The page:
Why Japan is like this and Australia is how we are , I do not know. It is certainly not for any of the reasons I see trotted out about distance or physical barriers that are usually trotted out. It is not the weather (Tokyo suffers extreme cold and heavy rain but people still use trains, walk and ride their bikes). It is not because our train lines are too busy (Brisbane is currently proud that you only have a 15 minute wait between trains vs Tokyo at about 5). It is not because our roads are too narrow for cyclists (despite what Mayor Quirk suggested) as cars, trucks and buses seemed to be as big in Tokyo as they are in Brisbane. It is not because we need more road infrastructure to deal with our traffic as this has never solved this issue in the past and has been proven time and time again will not solve the problem in the future either.

Anyone want to throw up any ideas?
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by BNA » Thu Feb 27, 2014 10:03 pm

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Re: Japan and Australia - some comparison and contrast

Postby il padrone » Thu Feb 27, 2014 10:03 pm

It is simly because we can! Fuel is cheap, land is cheap, governments apply few restrictions on urban growth and land speculators, people are only too eager to trot out the "too hard" card in these circumstances. A culture of car-dependence grows.... and grows...... and grows.
Riding bikes in traffic - what seems dangerous is usually safe; what seems safe is often more dangerous.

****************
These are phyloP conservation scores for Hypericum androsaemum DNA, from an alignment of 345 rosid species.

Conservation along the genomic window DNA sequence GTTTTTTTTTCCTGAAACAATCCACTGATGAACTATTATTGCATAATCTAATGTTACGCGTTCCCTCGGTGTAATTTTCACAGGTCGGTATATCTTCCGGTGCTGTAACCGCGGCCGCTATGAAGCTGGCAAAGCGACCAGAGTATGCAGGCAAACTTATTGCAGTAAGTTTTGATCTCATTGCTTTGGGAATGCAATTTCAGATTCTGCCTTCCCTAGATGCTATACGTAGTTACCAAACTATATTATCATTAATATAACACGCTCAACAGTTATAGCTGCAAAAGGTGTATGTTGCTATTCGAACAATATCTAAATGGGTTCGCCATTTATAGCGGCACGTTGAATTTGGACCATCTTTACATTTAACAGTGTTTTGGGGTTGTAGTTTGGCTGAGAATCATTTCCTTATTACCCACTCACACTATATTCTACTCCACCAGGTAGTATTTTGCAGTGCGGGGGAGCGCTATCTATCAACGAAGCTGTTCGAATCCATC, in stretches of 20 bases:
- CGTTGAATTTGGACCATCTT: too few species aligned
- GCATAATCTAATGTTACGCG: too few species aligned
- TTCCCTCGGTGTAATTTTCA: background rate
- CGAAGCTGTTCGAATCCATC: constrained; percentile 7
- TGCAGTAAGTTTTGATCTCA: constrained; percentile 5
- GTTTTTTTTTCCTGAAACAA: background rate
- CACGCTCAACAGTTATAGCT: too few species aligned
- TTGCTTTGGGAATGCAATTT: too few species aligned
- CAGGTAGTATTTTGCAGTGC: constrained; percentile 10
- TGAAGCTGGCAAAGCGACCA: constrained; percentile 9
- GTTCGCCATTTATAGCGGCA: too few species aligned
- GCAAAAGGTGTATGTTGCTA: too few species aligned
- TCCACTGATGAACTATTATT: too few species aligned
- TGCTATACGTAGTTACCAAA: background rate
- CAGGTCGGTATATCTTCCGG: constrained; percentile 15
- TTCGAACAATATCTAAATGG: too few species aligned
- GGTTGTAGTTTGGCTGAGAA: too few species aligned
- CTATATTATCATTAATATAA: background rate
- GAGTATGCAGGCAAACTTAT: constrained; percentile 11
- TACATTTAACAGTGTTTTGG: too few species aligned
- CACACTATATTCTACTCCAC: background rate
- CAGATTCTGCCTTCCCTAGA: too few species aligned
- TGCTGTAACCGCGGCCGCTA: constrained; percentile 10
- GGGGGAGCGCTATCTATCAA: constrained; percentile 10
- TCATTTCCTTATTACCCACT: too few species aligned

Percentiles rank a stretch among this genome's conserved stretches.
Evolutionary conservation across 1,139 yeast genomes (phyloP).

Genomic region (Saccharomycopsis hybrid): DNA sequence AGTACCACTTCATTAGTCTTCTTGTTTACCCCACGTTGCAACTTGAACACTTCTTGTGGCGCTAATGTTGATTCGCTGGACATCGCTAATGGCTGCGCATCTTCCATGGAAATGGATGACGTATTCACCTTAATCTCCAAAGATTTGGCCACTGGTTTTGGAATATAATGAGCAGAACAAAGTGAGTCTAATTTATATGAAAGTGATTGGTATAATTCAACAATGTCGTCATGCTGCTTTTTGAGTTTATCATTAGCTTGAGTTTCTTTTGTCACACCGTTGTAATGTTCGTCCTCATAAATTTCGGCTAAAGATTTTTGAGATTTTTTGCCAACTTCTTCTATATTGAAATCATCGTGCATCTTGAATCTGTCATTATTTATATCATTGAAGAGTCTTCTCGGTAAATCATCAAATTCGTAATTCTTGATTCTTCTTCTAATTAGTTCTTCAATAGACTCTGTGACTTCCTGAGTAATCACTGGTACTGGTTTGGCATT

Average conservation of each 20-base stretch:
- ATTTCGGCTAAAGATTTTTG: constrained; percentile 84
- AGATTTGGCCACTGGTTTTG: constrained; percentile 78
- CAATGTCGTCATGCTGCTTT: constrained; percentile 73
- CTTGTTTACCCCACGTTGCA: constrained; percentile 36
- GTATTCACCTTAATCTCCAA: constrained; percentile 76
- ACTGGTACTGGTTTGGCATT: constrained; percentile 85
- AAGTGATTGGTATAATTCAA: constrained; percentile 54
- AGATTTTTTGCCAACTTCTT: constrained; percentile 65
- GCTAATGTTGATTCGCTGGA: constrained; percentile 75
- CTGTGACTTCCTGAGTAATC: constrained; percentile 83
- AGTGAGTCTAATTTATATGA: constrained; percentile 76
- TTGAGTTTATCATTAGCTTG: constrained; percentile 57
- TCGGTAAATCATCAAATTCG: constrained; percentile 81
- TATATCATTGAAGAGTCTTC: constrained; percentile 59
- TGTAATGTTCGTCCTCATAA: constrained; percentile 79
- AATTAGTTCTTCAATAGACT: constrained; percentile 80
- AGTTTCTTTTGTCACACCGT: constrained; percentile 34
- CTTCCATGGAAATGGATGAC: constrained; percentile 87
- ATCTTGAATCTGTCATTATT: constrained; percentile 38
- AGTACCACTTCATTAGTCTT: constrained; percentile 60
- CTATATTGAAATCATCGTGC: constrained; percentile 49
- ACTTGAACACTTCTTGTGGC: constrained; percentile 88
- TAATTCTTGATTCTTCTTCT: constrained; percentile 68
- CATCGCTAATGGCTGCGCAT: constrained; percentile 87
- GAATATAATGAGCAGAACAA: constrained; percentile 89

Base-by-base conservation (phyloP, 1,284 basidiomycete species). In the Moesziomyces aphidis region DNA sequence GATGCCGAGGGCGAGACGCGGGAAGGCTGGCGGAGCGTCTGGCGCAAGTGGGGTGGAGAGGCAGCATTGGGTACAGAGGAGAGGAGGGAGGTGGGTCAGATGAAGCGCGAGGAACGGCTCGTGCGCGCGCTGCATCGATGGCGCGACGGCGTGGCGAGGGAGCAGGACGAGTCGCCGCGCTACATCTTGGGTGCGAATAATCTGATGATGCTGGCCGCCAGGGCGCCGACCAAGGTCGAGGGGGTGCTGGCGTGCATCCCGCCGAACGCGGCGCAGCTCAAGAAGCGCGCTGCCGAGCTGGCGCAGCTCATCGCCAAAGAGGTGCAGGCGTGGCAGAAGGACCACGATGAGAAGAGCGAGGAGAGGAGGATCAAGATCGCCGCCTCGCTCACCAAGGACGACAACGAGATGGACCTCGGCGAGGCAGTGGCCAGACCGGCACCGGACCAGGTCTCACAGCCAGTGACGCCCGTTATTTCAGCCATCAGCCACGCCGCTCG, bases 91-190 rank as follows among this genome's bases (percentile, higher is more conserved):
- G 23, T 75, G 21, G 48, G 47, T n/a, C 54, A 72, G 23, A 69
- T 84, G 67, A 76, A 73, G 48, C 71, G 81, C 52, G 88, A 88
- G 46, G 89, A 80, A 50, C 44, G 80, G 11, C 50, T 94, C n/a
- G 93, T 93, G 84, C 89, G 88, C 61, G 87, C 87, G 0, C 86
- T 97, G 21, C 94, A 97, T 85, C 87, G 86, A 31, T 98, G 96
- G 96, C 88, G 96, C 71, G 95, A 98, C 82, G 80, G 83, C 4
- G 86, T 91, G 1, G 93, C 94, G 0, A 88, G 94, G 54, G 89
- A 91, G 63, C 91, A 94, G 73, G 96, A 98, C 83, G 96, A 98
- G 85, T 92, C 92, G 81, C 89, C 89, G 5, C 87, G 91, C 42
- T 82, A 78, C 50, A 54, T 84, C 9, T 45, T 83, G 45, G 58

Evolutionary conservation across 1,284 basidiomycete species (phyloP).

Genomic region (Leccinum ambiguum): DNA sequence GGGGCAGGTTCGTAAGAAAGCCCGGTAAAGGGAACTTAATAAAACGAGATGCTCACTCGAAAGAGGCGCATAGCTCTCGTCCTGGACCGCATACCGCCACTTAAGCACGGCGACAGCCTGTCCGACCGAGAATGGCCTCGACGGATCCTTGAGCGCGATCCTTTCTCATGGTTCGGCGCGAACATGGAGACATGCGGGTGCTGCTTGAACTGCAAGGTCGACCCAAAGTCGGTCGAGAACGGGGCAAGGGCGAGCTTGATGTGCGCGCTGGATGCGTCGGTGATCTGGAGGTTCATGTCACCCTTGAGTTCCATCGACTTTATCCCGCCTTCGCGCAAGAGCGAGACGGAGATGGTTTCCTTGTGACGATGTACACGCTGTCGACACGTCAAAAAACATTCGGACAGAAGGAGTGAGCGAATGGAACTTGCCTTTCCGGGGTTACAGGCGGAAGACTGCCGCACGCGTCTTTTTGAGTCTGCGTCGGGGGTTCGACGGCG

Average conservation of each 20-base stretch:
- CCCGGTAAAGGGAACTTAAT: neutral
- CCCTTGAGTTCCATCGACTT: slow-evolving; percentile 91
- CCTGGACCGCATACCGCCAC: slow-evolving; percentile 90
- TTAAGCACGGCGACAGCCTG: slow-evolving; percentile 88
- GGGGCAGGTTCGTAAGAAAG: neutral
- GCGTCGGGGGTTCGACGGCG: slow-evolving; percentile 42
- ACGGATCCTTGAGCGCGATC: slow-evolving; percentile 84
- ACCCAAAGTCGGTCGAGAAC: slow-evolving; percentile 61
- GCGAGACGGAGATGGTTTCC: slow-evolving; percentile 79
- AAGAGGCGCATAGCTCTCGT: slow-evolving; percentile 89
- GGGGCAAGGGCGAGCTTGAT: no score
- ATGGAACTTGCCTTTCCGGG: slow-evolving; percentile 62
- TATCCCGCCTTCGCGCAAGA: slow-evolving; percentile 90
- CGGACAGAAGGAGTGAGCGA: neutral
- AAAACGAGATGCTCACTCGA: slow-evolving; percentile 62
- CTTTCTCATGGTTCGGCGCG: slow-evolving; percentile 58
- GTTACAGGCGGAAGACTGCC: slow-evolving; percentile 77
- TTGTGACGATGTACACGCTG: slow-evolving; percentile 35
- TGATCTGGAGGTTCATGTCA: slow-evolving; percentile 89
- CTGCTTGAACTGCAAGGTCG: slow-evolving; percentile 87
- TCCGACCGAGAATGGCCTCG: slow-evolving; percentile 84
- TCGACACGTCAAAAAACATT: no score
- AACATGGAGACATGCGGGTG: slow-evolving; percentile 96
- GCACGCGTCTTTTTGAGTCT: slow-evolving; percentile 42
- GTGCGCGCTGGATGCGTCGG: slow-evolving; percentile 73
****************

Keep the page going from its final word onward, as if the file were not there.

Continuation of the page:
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Re: Japan and Australia - some comparison and contrast

Postby yugyug » Fri Feb 28, 2014 1:54 am

As you kind of figured out, its difficult to answer all the questions you pose because so many of them are intertwined with Japanese customs which are very different from ours. Its much easier to look at somewhere like Holland and understand that the difference in biking culture mainly originates from policy decisions made in the 60s or 70s, because in other respects Dutch culture is not so different from ours. But Japan... is weird.

Other interesting points to mention: Japanese drives are very skilled, drive more slowly and are more courteous. Cars are cheaper, but in most cases you cannot own a car older than ten yeas, so that increases the cost of car ownership... Its also more difficult and more expensive to obtain a driver's license. There's a saying in Japan that the reason so many Japanese have bad teeth is because their parents give teenage kids one of two options: license or braces - because they cost the same (I'm not sure they really do have such bad teeth, but if so then I think its the lack of fluoride, but whatever...)..

oh I and I saved the best till last: bikes have to be registered (gasp! could all those drive time radio call-ins be right???)...